The pencils I used to draw the squirrel and those I’m reviewing in this article are the 1900 Toison d’Or pencils (not to be confused with other different materials named Toison d’Or), which you’ll see in the top row of the image above. There are several different sets of the Toison d’Or pencils available, with different mixes of graphite grades.

My set includes 8H, 6H, 4H, 2H, F, HB, B, 2B, 3B, 4B, 6B and 8B. This isn’t a typical mix of pencils and you’ll notice there are grades missing throughout. In my opinion it’s an intelligent move by Koh-I-Noor to skip grades in sets because having every single grade between 8H and 2H would be pointless for most people, as would having 5B and 7B when you’d already have 4B, 6B and 8B. You can get every neighbouring grade with Koh-I-Noor pencils if you want, I’m just glad that’s not the case in my set.

Each pencil in the Koh-I-Noor 1900 Toison d’Or range feels unique and makes it easier to achieve certain tones. It’s always important to me that each pencil grade has a different range of tone. All of the pencils are exceptional in quality and I even enjoyed drawing very light tones with the 6H pencil. The only pencil I don’t like so much is the 8H pencil, because that one is so hard that it scratches a bit too much. So I’d recommend going no harder than 6H.

The Koh-I-Noor progresso pencil in 6B is also a pencil worth buying. It’s a woodless graphite pencil and those make shading very large areas like the background of my squirrel drawing very easy. The graphite sticks are fine but I don’t have much use for them. The watercolour graphite pencils are interesting but I’ll talk more about those in a different article in the future. All I’ll say for now is that if you’re planning to draw dry with graphite (as is normal), get the Toison d’Or pencils instead of the watercolour ones, because they feel better for that.

Wood from sustainably managed forests

Not every pencil brand uses sustainable sources for the wood in their pencils. Thankfully, Koh-I-Noor does, so that means the wood used in their 1900 Toison d’Or pencils is a bit more sustainable in certain of their competitors. The wood Koh-I-Noor uses in their pencils is certified by the FSC as being sustainable.

Concluding my Koh-I-Noor graphite pencil review

Koh I Noor 1900 Toison d'Or

Pros

  • Excellent graphite quality.
  • Has a big range of pencil grades.
  • Has other good graphite products.
  • Several barrel shapes available.
  • Wood from sustainable sources.

Cons

  • Bit difficult to find unless you buy online.
  • Tin is likely to open up in bag without being taped down.
  • Lots of different pencil shapes and names by same company can make it confusing when searching for them.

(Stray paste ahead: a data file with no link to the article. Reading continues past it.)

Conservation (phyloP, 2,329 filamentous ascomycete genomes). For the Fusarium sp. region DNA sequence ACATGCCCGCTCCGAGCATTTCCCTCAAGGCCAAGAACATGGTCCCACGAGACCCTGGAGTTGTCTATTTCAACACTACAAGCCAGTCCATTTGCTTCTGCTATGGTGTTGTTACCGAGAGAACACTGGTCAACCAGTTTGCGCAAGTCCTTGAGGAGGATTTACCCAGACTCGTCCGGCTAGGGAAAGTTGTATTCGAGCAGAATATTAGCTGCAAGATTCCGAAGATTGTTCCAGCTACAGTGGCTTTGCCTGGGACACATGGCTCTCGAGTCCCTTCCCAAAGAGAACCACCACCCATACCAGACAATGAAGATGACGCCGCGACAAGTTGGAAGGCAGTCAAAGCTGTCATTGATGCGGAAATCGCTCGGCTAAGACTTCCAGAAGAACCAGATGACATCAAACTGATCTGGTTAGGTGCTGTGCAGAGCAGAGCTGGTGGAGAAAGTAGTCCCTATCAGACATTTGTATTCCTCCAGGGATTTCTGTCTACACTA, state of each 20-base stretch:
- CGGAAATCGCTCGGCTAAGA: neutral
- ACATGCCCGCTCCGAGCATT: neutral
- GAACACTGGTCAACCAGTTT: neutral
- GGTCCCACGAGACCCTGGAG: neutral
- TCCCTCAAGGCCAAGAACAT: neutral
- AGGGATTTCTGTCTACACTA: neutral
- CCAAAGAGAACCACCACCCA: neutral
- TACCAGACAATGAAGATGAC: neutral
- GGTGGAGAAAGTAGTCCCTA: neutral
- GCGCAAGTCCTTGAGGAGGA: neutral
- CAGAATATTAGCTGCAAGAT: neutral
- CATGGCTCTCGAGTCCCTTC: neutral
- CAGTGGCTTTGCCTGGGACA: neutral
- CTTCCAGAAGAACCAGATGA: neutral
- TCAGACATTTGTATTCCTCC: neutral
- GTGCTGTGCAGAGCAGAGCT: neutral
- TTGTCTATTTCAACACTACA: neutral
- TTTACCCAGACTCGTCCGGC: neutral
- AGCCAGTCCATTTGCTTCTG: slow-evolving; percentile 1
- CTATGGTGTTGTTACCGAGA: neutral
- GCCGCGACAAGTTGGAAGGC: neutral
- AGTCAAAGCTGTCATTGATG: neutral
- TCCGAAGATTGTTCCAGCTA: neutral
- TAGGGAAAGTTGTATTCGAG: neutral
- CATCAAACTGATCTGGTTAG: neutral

The Koh-I-Noor 1900 Toison d’Or pencils are excellent graphite pencils and truly do live up to the word “Professional” that they write on the tins. I highly recommend these pencils and am going to continue enjoying drawing with them. The fact that Koh-I-Noor’s founder was the earliest person in recorded history to mix together graphite powder and clay is also a major bragging right for this brand.

As I mentioned earlier in the review, there are several different packs of the 1900 Toison d’Or pencils available. I bought a pack that includes very hard pencils, which aren’t going to be every artist’s cup of tea. If you prefer standard ranges of pencils or even if you’re a beginner, I recommend getting the 8B – 2H pack rather than the one I got.

Koh-I-Noor do triangular pencils and woodless ones called “Progresso” as well as the Toison d’Or graphite pencils. There are also wood pencils with different colour casing. With all of these pencils, the graphite lead is the same, so it’s mostly about the shape and casing of the graphite. The watercolour versions of the pencils must have a different clay in them because the leads feel different in those. In any case, for most artists I recommend the Toison d’Or pencils rather than the other kinds Koh I Noor sells!

Hope you enjoyed the review! If you have any thoughts, throw them down in the comments.

Where can you buy the Koh-I-Noor 1900 Toison d’Or pencils?

You’re probably going to need to order the Koh-I-Noor 1900 pencils online, because I haven’t personally seen them in brick and mortar art shops. I’m including some links for you below and if you use them, I appreciate it, because when the shops know I sent you, they give me a few pennies, which I’m putting aside for my ever growing addiction to coffee.

2H – 8B set of Koh-I-Noor Pencils (best range for most artists)

Jackson’s Art (UK / Europe)